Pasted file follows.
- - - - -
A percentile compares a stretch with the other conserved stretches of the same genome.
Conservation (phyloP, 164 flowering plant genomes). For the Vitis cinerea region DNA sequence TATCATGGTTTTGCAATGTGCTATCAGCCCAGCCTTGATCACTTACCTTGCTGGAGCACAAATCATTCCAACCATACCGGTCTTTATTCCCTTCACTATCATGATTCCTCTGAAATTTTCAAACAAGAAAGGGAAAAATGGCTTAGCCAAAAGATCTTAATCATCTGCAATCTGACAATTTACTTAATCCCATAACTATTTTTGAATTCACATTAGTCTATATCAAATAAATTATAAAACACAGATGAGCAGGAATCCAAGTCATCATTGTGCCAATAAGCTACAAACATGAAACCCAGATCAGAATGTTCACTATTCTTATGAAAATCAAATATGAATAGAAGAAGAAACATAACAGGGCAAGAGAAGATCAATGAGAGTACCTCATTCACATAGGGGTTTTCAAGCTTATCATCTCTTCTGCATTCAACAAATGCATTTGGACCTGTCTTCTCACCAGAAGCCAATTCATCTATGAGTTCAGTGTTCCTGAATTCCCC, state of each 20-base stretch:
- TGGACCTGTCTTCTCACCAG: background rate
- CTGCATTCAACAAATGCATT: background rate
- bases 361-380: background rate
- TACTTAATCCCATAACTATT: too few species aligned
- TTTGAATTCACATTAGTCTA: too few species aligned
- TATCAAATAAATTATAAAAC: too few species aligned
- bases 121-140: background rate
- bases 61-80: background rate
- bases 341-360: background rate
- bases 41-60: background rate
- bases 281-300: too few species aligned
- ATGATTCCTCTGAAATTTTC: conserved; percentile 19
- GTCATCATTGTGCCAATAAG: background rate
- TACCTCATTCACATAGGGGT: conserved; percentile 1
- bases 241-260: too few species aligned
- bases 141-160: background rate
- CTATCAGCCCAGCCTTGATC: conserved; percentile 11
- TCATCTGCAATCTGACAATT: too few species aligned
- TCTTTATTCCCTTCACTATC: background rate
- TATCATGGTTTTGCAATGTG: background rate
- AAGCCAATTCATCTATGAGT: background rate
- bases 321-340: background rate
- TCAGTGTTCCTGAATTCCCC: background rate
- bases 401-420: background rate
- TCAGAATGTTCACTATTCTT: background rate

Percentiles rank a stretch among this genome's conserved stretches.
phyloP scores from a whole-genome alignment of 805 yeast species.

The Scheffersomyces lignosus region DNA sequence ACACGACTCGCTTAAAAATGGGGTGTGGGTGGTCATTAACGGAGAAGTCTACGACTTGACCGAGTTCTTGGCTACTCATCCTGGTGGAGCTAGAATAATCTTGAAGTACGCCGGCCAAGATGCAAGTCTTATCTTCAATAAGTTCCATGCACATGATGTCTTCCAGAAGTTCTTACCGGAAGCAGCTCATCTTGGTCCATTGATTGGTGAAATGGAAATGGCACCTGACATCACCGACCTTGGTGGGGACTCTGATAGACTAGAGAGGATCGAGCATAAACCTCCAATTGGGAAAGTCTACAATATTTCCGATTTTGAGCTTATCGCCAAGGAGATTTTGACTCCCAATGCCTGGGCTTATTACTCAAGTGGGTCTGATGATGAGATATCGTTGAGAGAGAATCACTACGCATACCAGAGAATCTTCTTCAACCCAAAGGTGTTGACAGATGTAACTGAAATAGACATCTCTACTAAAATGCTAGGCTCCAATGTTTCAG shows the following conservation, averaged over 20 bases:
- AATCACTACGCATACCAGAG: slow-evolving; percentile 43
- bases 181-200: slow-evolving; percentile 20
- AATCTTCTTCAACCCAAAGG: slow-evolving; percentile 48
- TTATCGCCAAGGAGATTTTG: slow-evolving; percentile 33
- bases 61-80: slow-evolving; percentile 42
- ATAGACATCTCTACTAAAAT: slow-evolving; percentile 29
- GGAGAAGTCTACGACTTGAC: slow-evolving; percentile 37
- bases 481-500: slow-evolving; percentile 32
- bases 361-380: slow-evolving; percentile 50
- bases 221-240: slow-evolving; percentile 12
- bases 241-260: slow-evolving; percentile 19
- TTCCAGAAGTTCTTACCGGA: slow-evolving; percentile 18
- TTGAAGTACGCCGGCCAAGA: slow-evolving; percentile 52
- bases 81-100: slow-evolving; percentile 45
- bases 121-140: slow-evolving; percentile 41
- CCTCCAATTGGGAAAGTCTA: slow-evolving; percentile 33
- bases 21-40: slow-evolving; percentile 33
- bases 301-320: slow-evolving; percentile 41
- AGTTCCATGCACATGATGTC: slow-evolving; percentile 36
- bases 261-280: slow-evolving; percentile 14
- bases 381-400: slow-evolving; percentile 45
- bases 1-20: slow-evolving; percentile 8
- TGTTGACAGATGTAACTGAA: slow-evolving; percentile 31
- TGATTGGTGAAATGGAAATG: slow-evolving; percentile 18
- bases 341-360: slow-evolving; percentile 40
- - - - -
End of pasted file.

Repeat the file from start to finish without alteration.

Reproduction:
A percentile compares a stretch with the other conserved stretches of the same genome.
Conservation (phyloP, 164 flowering plant genomes). For the Vitis cinerea region DNA sequence TATCATGGTTTTGCAATGTGCTATCAGCCCAGCCTTGATCACTTACCTTGCTGGAGCACAAATCATTCCAACCATACCGGTCTTTATTCCCTTCACTATCATGATTCCTCTGAAATTTTCAAACAAGAAAGGGAAAAATGGCTTAGCCAAAAGATCTTAATCATCTGCAATCTGACAATTTACTTAATCCCATAACTATTTTTGAATTCACATTAGTCTATATCAAATAAATTATAAAACACAGATGAGCAGGAATCCAAGTCATCATTGTGCCAATAAGCTACAAACATGAAACCCAGATCAGAATGTTCACTATTCTTATGAAAATCAAATATGAATAGAAGAAGAAACATAACAGGGCAAGAGAAGATCAATGAGAGTACCTCATTCACATAGGGGTTTTCAAGCTTATCATCTCTTCTGCATTCAACAAATGCATTTGGACCTGTCTTCTCACCAGAAGCCAATTCATCTATGAGTTCAGTGTTCCTGAATTCCCC, state of each 20-base stretch:
- TGGACCTGTCTTCTCACCAG: background rate
- CTGCATTCAACAAATGCATT: background rate
- bases 361-380: background rate
- TACTTAATCCCATAACTATT: too few species aligned
- TTTGAATTCACATTAGTCTA: too few species aligned
- TATCAAATAAATTATAAAAC: too few species aligned
- bases 121-140: background rate
- bases 61-80: background rate
- bases 341-360: background rate
- bases 41-60: background rate
- bases 281-300: too few species aligned
- ATGATTCCTCTGAAATTTTC: conserved; percentile 19
- GTCATCATTGTGCCAATAAG: background rate
- TACCTCATTCACATAGGGGT: conserved; percentile 1
- bases 241-260: too few species aligned
- bases 141-160: background rate
- CTATCAGCCCAGCCTTGATC: conserved; percentile 11
- TCATCTGCAATCTGACAATT: too few species aligned
- TCTTTATTCCCTTCACTATC: background rate
- TATCATGGTTTTGCAATGTG: background rate
- AAGCCAATTCATCTATGAGT: background rate
- bases 321-340: background rate
- TCAGTGTTCCTGAATTCCCC: background rate
- bases 401-420: background rate
- TCAGAATGTTCACTATTCTT: background rate

Percentiles rank a stretch among this genome's conserved stretches.
phyloP scores from a whole-genome alignment of 805 yeast species.

The Scheffersomyces lignosus region DNA sequence ACACGACTCGCTTAAAAATGGGGTGTGGGTGGTCATTAACGGAGAAGTCTACGACTTGACCGAGTTCTTGGCTACTCATCCTGGTGGAGCTAGAATAATCTTGAAGTACGCCGGCCAAGATGCAAGTCTTATCTTCAATAAGTTCCATGCACATGATGTCTTCCAGAAGTTCTTACCGGAAGCAGCTCATCTTGGTCCATTGATTGGTGAAATGGAAATGGCACCTGACATCACCGACCTTGGTGGGGACTCTGATAGACTAGAGAGGATCGAGCATAAACCTCCAATTGGGAAAGTCTACAATATTTCCGATTTTGAGCTTATCGCCAAGGAGATTTTGACTCCCAATGCCTGGGCTTATTACTCAAGTGGGTCTGATGATGAGATATCGTTGAGAGAGAATCACTACGCATACCAGAGAATCTTCTTCAACCCAAAGGTGTTGACAGATGTAACTGAAATAGACATCTCTACTAAAATGCTAGGCTCCAATGTTTCAG shows the following conservation, averaged over 20 bases:
- AATCACTACGCATACCAGAG: slow-evolving; percentile 43
- bases 181-200: slow-evolving; percentile 20
- AATCTTCTTCAACCCAAAGG: slow-evolving; percentile 48
- TTATCGCCAAGGAGATTTTG: slow-evolving; percentile 33
- bases 61-80: slow-evolving; percentile 42
- ATAGACATCTCTACTAAAAT: slow-evolving; percentile 29
- GGAGAAGTCTACGACTTGAC: slow-evolving; percentile 37
- bases 481-500: slow-evolving; percentile 32
- bases 361-380: slow-evolving; percentile 50
- bases 221-240: slow-evolving; percentile 12
- bases 241-260: slow-evolving; percentile 19
- TTCCAGAAGTTCTTACCGGA: slow-evolving; percentile 18
- TTGAAGTACGCCGGCCAAGA: slow-evolving; percentile 52
- bases 81-100: slow-evolving; percentile 45
- bases 121-140: slow-evolving; percentile 41
- CCTCCAATTGGGAAAGTCTA: slow-evolving; percentile 33
- bases 21-40: slow-evolving; percentile 33
- bases 301-320: slow-evolving; percentile 41
- AGTTCCATGCACATGATGTC: slow-evolving; percentile 36
- bases 261-280: slow-evolving; percentile 14
- bases 381-400: slow-evolving; percentile 45
- bases 1-20: slow-evolving; percentile 8
- TGTTGACAGATGTAACTGAA: slow-evolving; percentile 31
- TGATTGGTGAAATGGAAATG: slow-evolving; percentile 18
- bases 341-360: slow-evolving; percentile 40